Swarms of black minarets bristling like missiles over a Swiss flag, next to a woman in a black burka. Black sheep, black ravens and black and brown hands grabbing Swiss passports.
This is the visceral world of Alexander Segert, the advertising guru of Europe’s new right.
It is a world of provocative images that spark howls of outrage from across the political spectrum. One campaign, which depicted left-wingers as red rats stealing coins from a distraught-looking purse, was likened to Nazi propaganda.
In a rare interview in Zurich, Mr Segert dismisses the comparison. “When your opponent hasn’t any good arguments, they always wheel out the accusation of fascism,” he says. “It just shows how helpless they are.”
Head of the Swiss ad agency, Goal AG, Mr Segert has for years designed campaigns for the ultra-conservative Swiss People’s Party (SVP), as well as the rightwing populist Austrian Freedom Party (FPÖ). Now he’s branching out, selling his provocative brand of political PR in a much bigger market — Germany.
He is doing so at a pivotal moment in modern German history, with Angela Merkel facing an unprecedented challenge from the upstart, anti-immigration Alternative for Germany as she seeks a fourth term as chancellor in elections next year.
The AfD’s popularity has soared on the back of growing public disenchantment with Ms Merkel’s open-door refugee policy. Mr Segert is convinced that immigration will play as big a role in the German elections as it did in campaigning for the Brexit referendum and the US presidential race.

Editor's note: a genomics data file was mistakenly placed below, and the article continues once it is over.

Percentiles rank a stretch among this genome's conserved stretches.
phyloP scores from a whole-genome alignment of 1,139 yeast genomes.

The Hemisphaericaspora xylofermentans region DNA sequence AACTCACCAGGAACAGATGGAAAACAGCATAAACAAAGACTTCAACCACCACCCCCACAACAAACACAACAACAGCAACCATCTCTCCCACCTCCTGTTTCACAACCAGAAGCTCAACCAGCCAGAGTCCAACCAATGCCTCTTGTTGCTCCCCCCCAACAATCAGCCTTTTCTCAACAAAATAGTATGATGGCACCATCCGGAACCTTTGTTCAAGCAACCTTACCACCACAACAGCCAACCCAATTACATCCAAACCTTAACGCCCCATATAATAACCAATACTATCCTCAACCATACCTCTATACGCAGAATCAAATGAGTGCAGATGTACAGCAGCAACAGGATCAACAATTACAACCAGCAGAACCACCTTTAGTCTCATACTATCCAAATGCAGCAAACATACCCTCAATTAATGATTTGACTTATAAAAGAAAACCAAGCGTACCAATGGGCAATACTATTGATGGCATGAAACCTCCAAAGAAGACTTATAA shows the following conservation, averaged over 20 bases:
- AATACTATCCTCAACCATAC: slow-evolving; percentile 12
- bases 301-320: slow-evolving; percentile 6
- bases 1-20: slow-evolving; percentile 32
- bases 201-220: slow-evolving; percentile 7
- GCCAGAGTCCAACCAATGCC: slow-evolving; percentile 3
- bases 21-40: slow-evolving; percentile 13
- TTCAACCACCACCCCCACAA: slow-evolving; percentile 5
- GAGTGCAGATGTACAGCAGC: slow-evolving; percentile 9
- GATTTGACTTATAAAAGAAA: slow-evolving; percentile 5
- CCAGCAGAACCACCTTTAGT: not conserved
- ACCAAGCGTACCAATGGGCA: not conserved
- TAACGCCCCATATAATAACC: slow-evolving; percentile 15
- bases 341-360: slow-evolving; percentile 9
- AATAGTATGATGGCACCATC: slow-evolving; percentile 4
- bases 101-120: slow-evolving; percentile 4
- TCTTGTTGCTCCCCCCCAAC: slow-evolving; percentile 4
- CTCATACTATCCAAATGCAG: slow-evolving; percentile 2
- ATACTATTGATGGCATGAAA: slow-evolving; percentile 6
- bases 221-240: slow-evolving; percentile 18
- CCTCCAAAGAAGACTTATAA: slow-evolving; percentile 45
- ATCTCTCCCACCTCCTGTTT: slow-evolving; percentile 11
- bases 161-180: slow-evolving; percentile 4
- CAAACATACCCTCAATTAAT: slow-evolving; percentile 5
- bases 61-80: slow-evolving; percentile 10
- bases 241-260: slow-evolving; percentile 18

“Merkel opened the floodgates,” he says. “And now it’s the dominant theme.”
Mr Segert’s iconography once inhabited a world on the fringes of political debate and earned him the widespread opprobrium of peers. “He’s like those propagandists of the Third Reich who tried to demonise Jews,” says Pius Walker, founder of Walker Agency, another Swiss ad firm.
Yet over the past couple of years his visual language has become mainstream as populist politicians across the western world tap into voters’ concerns about open borders, population movements and the perceived rise of Islam. “This is now a major preoccupation, and political communication has to address it,” Mr Segert says.
He first came to prominence in 2009 with the poster he designed for the unsuccessful Swiss referendum on banning mosque minarets. Another poster he came up with a year later for a plebiscite on whether foreigners convicted of serious crimes should be deported showed a fluffy white sheep kicking a black sheep off the Swiss national flag.
“You may not agree with them, but the messages are clearly having an impact,” says Mr Walker.
It was such an iconic image that rightwing groups across Europe — including the neo-Nazi NPD in Germany — stole it for their own campaigns. Mr Segert has tried to sue for copyright infringement, without success, but is secretly flattered. “The fact we were plagiarised shows the campaign worked,” he says.
Soft-spoken and slightly bookish, dressed in a pink shirt and brown corduroy jacket, Mr Segert, who has two adopted children from north Africa, does not come across as a rabble-rouser.